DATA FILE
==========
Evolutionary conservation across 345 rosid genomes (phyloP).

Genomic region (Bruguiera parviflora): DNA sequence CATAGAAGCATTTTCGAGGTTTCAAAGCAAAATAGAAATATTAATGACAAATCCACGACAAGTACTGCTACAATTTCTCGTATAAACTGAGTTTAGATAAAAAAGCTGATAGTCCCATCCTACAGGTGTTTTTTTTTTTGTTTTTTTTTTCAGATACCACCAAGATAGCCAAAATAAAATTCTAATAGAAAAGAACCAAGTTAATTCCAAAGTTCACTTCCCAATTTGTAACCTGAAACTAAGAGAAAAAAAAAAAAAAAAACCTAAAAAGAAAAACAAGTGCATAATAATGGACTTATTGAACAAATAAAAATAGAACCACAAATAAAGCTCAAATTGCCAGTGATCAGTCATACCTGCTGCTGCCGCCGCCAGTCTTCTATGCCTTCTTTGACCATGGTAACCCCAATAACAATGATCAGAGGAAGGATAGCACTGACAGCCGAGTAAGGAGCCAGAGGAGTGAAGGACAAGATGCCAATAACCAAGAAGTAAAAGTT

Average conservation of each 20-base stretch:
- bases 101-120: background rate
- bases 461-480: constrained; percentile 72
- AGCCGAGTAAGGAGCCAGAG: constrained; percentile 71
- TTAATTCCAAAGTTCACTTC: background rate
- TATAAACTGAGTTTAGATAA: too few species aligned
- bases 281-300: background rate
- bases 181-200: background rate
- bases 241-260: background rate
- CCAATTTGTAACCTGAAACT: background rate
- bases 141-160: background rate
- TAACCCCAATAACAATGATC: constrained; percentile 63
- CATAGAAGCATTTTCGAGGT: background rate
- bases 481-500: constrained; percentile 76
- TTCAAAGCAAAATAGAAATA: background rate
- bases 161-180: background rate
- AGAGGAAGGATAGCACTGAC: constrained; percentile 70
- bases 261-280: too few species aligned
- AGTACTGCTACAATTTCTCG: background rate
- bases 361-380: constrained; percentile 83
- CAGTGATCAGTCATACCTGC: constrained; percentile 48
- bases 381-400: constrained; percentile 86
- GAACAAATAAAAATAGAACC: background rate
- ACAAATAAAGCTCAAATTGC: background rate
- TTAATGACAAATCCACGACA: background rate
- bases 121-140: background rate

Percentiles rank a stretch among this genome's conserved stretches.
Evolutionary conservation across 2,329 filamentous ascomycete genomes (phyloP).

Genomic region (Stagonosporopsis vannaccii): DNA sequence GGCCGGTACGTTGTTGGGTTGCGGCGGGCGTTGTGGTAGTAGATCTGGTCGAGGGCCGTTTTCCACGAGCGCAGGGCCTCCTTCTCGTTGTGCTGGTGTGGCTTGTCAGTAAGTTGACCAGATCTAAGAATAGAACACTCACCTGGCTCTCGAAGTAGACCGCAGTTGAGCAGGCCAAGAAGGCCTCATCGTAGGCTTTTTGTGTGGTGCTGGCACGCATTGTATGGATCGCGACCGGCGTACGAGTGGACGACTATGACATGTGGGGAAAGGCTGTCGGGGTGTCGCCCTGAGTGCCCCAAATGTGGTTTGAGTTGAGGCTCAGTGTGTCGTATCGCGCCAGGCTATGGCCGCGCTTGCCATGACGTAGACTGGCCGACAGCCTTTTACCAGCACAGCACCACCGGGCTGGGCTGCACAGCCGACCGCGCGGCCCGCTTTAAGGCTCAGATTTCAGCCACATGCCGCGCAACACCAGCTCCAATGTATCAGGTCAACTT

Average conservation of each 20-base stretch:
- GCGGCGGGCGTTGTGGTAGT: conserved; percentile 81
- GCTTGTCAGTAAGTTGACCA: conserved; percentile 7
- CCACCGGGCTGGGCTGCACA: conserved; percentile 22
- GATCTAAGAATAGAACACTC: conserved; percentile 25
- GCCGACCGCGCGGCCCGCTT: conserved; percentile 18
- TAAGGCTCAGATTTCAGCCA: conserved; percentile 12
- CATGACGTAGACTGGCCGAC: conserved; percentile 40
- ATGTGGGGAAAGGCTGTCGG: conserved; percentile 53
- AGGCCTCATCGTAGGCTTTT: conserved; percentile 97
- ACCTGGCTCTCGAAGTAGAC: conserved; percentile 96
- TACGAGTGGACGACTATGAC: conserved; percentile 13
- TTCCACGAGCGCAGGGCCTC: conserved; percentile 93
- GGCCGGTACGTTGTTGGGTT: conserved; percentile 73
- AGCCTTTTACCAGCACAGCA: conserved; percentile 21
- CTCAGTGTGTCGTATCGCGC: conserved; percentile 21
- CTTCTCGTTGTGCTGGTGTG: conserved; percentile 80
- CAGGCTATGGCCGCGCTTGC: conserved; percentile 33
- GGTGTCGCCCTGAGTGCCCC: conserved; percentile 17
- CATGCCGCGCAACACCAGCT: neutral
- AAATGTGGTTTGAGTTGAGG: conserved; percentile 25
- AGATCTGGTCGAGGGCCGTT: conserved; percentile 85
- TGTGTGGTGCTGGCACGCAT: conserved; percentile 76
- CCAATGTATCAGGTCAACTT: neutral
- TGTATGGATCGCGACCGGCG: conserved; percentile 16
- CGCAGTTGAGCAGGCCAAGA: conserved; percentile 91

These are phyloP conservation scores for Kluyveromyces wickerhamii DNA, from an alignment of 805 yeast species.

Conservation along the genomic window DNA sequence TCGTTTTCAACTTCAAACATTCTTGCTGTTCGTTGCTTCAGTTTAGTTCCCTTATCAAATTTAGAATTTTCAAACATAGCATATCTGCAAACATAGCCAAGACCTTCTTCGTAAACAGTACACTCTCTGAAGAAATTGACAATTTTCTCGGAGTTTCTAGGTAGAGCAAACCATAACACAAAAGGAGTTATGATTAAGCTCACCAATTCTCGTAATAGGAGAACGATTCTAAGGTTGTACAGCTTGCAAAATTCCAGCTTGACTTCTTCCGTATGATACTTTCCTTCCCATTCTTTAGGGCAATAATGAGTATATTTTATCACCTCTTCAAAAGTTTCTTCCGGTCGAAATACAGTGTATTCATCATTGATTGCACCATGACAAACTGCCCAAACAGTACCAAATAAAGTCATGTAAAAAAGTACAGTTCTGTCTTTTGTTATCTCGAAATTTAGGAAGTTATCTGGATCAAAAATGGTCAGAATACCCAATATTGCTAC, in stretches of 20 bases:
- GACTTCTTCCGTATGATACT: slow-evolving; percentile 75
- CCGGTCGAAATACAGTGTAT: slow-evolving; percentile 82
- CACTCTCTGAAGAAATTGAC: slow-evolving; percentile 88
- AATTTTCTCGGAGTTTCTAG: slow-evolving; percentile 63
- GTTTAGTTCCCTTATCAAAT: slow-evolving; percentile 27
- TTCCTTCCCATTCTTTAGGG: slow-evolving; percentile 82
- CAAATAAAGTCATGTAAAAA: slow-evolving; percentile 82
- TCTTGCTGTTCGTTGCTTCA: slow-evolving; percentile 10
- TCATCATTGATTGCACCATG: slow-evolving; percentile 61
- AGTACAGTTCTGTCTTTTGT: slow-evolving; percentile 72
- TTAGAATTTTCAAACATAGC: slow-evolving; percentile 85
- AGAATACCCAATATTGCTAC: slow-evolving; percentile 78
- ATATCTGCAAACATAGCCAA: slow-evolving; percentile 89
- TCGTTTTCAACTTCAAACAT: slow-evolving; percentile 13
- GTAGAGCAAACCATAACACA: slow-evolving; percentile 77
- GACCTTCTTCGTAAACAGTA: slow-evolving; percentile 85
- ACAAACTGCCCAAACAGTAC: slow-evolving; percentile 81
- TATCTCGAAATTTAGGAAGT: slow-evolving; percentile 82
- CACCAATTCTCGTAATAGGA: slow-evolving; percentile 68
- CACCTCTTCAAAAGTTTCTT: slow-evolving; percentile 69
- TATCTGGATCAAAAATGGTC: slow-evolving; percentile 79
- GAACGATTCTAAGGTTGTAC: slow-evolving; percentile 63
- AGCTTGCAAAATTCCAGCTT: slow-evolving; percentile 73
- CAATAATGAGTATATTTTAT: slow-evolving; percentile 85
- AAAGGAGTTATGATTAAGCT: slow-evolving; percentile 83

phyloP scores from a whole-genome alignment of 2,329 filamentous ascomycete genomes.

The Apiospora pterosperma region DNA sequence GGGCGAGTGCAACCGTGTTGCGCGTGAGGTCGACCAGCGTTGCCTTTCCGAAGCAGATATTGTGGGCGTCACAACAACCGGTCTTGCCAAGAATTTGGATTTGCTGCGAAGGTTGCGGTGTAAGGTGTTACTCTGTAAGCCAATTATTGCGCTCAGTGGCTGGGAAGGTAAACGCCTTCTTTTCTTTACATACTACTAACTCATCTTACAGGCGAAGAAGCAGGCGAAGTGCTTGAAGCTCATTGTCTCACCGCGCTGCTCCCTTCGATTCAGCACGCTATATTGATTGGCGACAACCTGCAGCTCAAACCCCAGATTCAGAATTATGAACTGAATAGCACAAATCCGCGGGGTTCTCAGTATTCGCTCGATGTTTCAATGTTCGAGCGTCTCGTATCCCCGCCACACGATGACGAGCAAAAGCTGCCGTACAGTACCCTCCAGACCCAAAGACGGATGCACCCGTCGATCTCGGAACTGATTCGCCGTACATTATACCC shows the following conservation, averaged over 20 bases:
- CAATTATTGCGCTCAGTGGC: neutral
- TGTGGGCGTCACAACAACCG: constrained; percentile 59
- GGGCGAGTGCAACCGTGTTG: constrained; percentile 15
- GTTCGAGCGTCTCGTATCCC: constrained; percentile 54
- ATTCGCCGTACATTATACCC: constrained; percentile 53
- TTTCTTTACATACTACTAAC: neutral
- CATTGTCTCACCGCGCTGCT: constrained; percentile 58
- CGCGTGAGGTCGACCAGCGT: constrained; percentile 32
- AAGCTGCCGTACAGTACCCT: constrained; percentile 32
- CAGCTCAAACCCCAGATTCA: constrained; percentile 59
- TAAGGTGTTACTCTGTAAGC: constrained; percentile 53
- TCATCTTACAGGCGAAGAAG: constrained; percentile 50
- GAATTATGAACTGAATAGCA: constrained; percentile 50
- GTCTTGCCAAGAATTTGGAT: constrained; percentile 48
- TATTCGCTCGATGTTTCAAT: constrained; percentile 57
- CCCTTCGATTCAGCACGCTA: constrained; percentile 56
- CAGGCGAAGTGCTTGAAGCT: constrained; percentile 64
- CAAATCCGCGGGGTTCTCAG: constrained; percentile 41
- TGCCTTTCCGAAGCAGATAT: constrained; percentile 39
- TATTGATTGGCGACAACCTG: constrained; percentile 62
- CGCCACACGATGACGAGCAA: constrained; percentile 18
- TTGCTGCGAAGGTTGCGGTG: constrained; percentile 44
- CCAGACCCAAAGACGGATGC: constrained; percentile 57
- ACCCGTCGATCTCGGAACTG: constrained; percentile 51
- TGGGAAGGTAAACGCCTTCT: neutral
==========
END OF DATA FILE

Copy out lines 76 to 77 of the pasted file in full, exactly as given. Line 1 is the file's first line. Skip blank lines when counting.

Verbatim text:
- ACAAACTGCCCAAACAGTAC: slow-evolving; percentile 81
- TATCTCGAAATTTAGGAAGT: slow-evolving; percentile 82